Society alumni gathered at the St. Regis Hotel in Washington, DC last month to tune into a vibrant panel of Science Talent Search (STS) alumni. Judging by the diversity and success of each of the panelists, it was clear that the Science Talent Search has upheld its mission to support the future leaders of tomorrow.
Panelists included Kevin Heller (1989 STS), Chief Medical Officer of NextCure, Meredith MacGregor (2007 STS; 2004-2006 ISEF; 2001-2003 DCYSC), NSF Astronomy and Astrophysics Postdoctoral Fellow, Emily Riehl (2002 STS), Assistant Professor in the Department of Mathematics at Johns Hopkins University and Nick Superina (1999 STS), Co-founder and General Partner, Harmonic Growth Partners.
Though the four alums are from varying fields—astrophysics, investing, mathematics and medicine—it was clear that they share three key attributes.
The first is Passion.
For all the panelists, their work isn’t just a job, but a career that has purpose. “I love doing science!” Meredith said. “I get to come to work every day and think about big questions about our universe.” As an observational astronomer, Meredith spends her time analyzing data captured by telescopes. “It’s exciting that for every new dataset, I know that I am the first person in the world to get a glimpse of that part of space.”
Kevin, Chief Medical Officer at a biotech company, shares a similar passion for his work and gave some advice to medical students in the audience. “Be prepared to work harder than you ever have in your life. As long as you have passion for the work, keep going for it!” His goal is to help patients through the discovery and development of new drugs. Nick, meanwhile, has a thirst for learning about all types of industries, which is helpful when deciding which companies to invest in.
A deep understanding that one’s work means more than oneself.
“In science fairs, you are representing something bigger than yourself,” said Nick. In 1999, he felt lucky to be his high school’s first STS finalist, but didn’t anticipate all the media attention and interview requests from newspapers and TV stations. “I was representing not only myself and my project, but also my family, high school and hometown community. Twenty years later, I think back to my STS experience and how it taught me that you’re always really representing something bigger than yourself in life.”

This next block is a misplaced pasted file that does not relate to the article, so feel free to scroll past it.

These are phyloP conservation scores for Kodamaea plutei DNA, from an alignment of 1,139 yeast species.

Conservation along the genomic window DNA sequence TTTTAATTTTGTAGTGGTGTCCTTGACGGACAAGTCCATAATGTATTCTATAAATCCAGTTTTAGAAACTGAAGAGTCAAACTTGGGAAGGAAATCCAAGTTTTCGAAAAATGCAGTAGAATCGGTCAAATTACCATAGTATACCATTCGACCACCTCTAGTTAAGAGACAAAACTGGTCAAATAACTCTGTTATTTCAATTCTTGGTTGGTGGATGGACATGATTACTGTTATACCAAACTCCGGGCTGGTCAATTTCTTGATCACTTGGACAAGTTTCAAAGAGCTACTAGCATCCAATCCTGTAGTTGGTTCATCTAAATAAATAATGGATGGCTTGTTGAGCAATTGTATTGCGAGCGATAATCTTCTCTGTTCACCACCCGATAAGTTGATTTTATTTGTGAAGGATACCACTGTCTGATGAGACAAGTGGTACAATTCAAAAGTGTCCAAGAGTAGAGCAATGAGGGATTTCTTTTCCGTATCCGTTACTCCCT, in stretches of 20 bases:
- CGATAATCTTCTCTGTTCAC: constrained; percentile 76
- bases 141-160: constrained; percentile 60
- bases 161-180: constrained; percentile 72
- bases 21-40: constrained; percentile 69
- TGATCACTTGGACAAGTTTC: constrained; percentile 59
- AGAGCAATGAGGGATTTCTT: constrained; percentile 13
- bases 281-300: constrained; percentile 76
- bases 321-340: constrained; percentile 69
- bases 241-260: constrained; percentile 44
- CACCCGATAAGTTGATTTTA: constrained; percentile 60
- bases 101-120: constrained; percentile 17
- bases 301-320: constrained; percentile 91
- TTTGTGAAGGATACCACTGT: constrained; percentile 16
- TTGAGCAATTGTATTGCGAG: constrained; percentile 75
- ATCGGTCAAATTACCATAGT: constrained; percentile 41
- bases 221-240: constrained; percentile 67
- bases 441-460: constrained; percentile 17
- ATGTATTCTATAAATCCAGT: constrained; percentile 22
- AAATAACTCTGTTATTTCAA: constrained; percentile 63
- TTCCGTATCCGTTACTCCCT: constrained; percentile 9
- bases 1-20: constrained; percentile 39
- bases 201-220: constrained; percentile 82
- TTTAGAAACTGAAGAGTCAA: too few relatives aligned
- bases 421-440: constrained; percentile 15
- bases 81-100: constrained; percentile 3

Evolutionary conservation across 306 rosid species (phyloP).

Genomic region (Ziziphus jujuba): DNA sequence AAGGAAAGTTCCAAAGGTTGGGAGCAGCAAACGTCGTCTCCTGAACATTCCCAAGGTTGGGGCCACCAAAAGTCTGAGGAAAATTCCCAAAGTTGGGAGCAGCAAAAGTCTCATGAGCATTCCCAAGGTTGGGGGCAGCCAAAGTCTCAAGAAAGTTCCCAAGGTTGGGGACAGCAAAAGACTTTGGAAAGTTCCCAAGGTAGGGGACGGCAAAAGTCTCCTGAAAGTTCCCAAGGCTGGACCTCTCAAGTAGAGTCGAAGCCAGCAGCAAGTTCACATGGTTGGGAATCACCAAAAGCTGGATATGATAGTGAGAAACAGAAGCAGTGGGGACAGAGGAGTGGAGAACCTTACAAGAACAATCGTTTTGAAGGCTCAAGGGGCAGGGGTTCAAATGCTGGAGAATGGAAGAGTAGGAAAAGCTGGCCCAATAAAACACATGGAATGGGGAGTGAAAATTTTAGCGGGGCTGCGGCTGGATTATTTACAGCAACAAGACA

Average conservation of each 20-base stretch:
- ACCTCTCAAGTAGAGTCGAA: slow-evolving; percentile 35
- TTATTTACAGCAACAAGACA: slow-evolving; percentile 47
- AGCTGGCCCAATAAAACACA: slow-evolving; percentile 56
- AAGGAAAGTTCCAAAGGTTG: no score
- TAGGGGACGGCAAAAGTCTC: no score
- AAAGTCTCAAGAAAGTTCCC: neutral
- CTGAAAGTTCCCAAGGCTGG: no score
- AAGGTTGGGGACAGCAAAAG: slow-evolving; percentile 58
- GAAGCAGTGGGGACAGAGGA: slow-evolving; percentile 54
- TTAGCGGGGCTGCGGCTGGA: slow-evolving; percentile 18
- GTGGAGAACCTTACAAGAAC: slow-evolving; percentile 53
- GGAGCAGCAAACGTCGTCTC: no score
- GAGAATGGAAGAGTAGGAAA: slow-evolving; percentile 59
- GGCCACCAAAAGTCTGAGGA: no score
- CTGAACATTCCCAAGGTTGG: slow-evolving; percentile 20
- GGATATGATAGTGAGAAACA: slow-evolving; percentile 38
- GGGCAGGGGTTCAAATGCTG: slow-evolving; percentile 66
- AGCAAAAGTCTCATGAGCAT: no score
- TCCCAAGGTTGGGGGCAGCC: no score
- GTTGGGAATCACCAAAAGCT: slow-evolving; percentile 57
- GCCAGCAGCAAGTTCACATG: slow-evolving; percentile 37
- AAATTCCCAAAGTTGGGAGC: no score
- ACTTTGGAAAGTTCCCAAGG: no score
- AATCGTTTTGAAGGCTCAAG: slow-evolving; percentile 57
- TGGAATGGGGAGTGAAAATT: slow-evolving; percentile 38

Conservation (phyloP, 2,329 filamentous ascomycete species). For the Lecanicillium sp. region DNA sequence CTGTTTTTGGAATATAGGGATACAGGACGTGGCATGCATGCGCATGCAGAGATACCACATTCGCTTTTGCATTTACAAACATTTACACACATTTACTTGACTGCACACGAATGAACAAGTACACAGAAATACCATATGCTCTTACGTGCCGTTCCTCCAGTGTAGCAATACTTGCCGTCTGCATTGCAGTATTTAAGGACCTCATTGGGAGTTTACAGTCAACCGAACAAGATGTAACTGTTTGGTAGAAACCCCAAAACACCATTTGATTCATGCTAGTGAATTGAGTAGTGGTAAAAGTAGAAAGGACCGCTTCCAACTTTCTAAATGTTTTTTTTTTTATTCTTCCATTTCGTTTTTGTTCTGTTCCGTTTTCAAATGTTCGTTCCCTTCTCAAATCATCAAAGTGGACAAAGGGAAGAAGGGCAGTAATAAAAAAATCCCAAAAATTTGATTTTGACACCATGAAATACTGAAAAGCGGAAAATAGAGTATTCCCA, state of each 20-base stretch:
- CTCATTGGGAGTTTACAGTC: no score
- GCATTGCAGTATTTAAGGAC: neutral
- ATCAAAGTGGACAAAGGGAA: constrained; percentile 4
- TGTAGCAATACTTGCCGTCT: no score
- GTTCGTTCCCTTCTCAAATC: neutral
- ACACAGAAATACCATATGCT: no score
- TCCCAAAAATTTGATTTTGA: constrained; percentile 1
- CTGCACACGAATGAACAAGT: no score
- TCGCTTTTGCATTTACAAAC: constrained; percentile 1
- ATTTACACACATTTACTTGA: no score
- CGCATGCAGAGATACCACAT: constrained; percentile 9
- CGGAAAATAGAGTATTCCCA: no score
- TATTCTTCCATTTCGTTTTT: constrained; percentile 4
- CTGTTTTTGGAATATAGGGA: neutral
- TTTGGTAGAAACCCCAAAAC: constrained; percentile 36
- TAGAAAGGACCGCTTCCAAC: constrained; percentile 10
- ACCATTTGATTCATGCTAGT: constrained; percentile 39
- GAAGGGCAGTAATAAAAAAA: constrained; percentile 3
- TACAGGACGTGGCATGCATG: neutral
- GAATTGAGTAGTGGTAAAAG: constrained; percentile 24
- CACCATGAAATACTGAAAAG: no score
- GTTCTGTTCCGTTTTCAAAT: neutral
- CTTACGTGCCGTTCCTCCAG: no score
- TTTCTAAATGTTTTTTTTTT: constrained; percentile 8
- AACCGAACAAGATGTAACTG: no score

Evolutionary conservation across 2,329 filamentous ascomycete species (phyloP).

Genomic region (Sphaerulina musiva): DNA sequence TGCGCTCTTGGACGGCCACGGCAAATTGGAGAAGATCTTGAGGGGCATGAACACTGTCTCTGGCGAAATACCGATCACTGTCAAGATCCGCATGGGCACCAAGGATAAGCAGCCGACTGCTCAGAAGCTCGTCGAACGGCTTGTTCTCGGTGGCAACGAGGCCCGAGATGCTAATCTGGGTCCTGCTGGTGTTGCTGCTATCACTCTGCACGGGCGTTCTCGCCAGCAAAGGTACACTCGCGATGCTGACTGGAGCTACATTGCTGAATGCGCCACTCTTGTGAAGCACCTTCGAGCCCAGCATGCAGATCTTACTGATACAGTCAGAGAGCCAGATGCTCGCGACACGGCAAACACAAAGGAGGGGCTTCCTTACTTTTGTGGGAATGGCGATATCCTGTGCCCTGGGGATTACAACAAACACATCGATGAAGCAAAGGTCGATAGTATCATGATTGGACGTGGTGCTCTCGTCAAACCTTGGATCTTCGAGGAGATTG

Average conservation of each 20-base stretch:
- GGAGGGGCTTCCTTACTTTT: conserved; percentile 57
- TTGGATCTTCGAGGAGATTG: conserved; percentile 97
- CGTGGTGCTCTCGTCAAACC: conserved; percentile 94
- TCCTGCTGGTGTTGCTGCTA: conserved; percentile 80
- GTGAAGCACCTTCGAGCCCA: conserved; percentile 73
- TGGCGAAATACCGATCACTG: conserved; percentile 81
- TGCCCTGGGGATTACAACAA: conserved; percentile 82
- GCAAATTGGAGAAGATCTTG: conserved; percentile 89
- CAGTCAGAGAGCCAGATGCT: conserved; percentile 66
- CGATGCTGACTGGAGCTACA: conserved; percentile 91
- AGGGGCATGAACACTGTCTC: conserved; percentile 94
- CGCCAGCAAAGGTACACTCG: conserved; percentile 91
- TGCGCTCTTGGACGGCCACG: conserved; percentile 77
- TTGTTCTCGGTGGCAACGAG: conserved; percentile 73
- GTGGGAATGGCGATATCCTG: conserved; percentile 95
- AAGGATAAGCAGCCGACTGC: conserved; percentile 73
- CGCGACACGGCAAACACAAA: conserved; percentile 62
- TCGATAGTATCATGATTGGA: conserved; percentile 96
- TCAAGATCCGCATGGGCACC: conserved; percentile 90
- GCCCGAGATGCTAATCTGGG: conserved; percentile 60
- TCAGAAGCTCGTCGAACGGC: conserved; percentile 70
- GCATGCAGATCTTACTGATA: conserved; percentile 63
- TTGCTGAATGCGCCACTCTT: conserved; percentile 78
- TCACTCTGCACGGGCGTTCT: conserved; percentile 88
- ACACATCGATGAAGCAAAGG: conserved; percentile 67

Emily Riehl, a mathematics professor at Johns Hopkins echoed that her work goes beyond her own field as well. She knows that math has an impact on science and technology and even societal issues, such as gerrymandering. “Abstract mathematics teaches you to think clearly and carefully, through problems that are often unclearly defined. This sort of rigorous analytic thinking is absolutely critical to science and engineering of course, but also to discussions on law and public policy.”
Meredith also believes that science and society are undoubtedly interconnected. “As humans, we are constantly trying to understand how the world works and what our place is in it. Science and technology allow us to ask those big questions and push towards new understandings. In the end, that pursuit of knowledge pushes our whole society forward through new discoveries and new technologies.”
Gratitude for a strong mentor, as passion cannot be realized without mentorship and guidance.
Meredith’s mentor was a female astrophysicist named Vera Rubin, whose work on angular motion of galaxies inspired her own work looking at disks around young stars. (Vera was also on the Society’s Board of Trustees from 2002-2008.) To pay it forward, Meredith is working toward diversifying her field, especially for young women and the underserved. One of Kevin’s mentors was the late Dr. Ralph M. Steinman, a man who passed away the day before his Nobel Prize was announced. “He was an unbelievably humble and kind individual who just wanted to talk about science. He made the world a better place.”
The alumni in the audience and the panelists had the opportunity to connect after the discussion. The bonds alumni form from participating in the Society’s competitions last for life – whether it be networking, career advice or friendship. “It’s always fun to chat with other alumni and see where their careers have taken them over the years,” Meredith said.
Stay connected through The Society Alumni Network, an online community for alumni of the Society’s science competitions. Join the Alumni Network here